Thursday, July 17, 2014

Murder on the Eiffel Tower by Claude Izner

First Line: Storm clouds raced over the barren plain between the fortifications and the goods station at Les Batignolles, where the scrubby grass smelled unpleasantly of sewers.

It's Paris during the 1889 World Exhibition, and the thing to do is go up the brand-new Eiffel Tower to sign the book proving you've been there. When a woman dies on one of the viewing platforms, her death is attributed to a bee sting, but when other "bee sting" deaths begin cropping up in close proximity to the stunning landmark, bookseller Victor Legris thinks there may be another, more sinister, cause of death. His investigation takes him all over Paris, and his list of suspects include his surrogate father and a beautiful Russian artist. One thing is for certain-- he'd better hurry up because he's drawn the attention of the killer, and time is running out.

This book is a splendid evocation of Paris during the Belle Époque, and Legris' frequent walks in various neighborhoods made me very happy indeed. The two women booksellers who write as Claude Izner bring their setting to life.

The mystery is also a good one. By the time I pieced all the clues together, it was almost time for the reveal. The list of suspects is a long one and represents almost all the various social strata in the city, which gives the authors more opportunity to depict their beloved Paris.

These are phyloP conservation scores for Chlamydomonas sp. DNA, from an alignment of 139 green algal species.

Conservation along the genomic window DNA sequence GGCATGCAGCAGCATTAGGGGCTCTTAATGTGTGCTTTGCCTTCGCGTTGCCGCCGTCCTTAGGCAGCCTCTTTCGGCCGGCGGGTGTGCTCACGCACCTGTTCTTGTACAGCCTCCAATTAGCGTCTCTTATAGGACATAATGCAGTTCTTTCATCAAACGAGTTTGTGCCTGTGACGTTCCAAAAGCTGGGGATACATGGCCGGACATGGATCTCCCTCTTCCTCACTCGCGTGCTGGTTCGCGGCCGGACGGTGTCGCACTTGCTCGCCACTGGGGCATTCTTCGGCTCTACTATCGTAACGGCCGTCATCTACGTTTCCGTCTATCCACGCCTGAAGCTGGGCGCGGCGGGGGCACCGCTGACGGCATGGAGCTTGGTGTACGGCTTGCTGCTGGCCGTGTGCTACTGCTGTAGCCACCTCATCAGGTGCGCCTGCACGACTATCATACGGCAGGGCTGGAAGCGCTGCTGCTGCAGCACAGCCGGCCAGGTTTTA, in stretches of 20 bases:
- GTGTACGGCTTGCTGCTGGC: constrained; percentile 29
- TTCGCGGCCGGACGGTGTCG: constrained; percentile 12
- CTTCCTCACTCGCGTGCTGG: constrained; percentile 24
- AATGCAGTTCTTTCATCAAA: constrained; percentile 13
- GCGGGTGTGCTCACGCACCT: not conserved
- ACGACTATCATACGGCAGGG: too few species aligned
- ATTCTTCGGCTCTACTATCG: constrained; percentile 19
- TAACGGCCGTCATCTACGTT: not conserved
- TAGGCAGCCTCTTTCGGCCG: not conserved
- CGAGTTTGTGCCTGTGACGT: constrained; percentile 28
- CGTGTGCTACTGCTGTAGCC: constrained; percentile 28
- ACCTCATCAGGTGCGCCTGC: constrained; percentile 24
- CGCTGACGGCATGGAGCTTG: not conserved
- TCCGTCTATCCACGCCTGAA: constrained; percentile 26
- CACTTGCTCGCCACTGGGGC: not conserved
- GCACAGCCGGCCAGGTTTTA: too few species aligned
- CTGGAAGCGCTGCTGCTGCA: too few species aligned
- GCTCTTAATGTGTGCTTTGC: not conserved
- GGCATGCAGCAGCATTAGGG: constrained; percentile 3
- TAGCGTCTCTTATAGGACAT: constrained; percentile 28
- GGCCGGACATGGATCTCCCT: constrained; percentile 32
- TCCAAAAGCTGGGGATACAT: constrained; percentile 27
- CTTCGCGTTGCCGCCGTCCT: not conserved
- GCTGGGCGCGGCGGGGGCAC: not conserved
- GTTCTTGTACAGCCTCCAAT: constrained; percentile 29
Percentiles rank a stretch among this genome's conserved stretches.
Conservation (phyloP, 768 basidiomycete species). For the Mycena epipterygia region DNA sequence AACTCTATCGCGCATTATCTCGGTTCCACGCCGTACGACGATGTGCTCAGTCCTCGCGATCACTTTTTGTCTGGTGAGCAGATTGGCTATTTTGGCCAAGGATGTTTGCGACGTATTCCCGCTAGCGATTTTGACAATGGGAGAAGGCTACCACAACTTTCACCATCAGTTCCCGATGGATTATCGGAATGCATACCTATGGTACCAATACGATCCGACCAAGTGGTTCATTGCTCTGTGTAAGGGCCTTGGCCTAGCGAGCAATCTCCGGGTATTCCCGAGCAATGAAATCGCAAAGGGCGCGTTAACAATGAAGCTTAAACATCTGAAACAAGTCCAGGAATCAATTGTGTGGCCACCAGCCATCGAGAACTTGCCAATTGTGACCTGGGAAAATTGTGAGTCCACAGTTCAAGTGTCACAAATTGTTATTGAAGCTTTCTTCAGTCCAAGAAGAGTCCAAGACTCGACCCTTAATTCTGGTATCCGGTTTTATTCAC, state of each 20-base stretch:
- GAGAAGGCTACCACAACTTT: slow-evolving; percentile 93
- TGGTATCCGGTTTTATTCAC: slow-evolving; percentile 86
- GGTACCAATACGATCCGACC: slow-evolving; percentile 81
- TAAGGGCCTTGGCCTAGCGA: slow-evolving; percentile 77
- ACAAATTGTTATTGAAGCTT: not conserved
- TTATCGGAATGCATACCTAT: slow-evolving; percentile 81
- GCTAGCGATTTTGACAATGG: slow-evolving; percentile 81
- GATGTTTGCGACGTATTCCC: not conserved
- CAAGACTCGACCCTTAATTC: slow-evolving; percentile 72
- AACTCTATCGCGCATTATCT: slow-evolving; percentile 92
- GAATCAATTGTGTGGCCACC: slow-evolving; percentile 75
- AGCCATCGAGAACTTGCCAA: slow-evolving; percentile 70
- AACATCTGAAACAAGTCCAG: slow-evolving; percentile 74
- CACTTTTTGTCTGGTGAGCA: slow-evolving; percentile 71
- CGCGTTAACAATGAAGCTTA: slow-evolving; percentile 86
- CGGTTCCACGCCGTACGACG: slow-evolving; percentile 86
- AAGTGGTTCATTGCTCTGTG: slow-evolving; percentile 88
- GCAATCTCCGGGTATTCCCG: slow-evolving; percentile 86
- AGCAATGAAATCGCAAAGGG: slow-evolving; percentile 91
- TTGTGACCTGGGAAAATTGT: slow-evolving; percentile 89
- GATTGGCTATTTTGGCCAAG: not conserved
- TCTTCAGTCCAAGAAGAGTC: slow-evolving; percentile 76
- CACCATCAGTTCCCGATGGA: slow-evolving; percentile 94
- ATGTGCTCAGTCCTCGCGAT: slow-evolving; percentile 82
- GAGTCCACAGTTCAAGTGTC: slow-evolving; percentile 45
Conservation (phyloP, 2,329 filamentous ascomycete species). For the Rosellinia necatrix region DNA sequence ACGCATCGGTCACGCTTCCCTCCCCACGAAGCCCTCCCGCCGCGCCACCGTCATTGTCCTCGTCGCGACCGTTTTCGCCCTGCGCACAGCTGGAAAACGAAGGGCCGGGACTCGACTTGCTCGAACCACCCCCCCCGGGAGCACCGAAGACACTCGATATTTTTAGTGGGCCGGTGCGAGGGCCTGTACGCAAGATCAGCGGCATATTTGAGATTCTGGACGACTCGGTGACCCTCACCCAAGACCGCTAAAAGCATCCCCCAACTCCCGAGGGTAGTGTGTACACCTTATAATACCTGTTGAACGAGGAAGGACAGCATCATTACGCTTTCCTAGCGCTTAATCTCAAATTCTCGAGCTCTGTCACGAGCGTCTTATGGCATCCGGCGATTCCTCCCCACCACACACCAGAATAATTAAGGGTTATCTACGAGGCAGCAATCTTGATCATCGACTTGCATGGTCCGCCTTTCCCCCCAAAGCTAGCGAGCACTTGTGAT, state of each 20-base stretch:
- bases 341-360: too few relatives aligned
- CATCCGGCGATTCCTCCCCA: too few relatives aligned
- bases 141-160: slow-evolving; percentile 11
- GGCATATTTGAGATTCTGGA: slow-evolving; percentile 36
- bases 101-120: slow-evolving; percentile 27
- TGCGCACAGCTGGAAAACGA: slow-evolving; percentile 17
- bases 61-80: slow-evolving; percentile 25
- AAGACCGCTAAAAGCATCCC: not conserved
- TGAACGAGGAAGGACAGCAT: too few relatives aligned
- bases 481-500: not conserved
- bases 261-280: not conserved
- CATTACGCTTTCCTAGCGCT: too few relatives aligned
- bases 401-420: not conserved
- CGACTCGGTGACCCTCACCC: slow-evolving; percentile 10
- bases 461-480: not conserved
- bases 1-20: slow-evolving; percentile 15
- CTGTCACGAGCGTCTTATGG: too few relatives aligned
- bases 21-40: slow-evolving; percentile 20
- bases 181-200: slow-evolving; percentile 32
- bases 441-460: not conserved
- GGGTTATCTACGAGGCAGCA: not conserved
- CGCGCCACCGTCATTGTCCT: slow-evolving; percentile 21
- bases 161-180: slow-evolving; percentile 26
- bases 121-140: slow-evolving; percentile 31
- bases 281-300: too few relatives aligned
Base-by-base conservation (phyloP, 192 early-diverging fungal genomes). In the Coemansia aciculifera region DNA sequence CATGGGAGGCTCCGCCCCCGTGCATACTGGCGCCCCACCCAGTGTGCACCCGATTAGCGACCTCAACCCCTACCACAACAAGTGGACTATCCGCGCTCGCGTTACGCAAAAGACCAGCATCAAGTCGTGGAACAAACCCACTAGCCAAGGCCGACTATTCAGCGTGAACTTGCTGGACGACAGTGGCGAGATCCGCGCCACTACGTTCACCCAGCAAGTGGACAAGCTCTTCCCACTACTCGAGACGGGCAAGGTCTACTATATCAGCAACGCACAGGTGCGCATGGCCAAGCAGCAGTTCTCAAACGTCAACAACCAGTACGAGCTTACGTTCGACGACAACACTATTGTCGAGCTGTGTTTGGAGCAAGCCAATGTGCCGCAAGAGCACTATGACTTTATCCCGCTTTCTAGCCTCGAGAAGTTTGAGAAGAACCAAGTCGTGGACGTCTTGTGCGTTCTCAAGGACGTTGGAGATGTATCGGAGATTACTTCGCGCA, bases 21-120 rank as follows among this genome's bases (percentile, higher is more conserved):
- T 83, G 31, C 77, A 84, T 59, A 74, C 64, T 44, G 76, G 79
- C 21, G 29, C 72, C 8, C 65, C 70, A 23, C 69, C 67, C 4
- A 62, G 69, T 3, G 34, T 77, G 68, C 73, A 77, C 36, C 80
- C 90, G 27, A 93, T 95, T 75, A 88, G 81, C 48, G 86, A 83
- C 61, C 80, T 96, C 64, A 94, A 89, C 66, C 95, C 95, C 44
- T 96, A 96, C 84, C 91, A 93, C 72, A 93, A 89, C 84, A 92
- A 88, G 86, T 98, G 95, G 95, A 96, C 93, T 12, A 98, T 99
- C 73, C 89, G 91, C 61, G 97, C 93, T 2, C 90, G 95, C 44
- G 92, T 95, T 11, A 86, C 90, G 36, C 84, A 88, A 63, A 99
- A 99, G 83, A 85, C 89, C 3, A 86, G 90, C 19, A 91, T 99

The one aspect of the book that I felt was lacking was the cast of characters. The only character in the entire book whom I felt had a real spark of life to him was Joseph, the assistant in Victor's bookshop. (While I'm on the subject of that bookshop, librarians and booksellers reading Murder on the Eiffel Tower will see that customers really haven't changed much from one century to another.) The main character, Victor Legris, is what I've always thought of as a boulevardier-- a man-about-town. He dresses well, he dines well, he has a mistress. Victor has many things and does many things (even deigning to work in his shop from time to time), but he still felt a bit two-dimensional, a bit reserved, as did everyone else.

As much as I loved mentally walking the streets of Paris in the late nineteenth century while solving an enjoyable mystery, it's the stiffness of the characters that will make me hesitate to continue with this series.    

Murder on the Eiffel Tower by Claude Izner
Translated from the French by Isabel Reid
ISBN: 9780312383749
Minotaur Books © 2008
Hardcover, 304 pages

Historical Mystery, #1 Victor Legris mystery
Rating: C+
Source: Paperback Swap 


  1. Cathy - Your excellent review really shows just how important character development is. Doesn't matter how wonderfully the setting is evoked. If you can't be bothered with what happens to the characters, it really does take away from the story.

    1. That's pretty much "it" in a nutshell: I really never came to care for the characters.

  2. I love Paris enough that a good evocation of the city can overcome many flaws in a book for me, but I agree with your review that even the City of Light was not enough to keep my interest in the series with so little character development (sigh!).

    1. It sounds as though we feel each other's pain!


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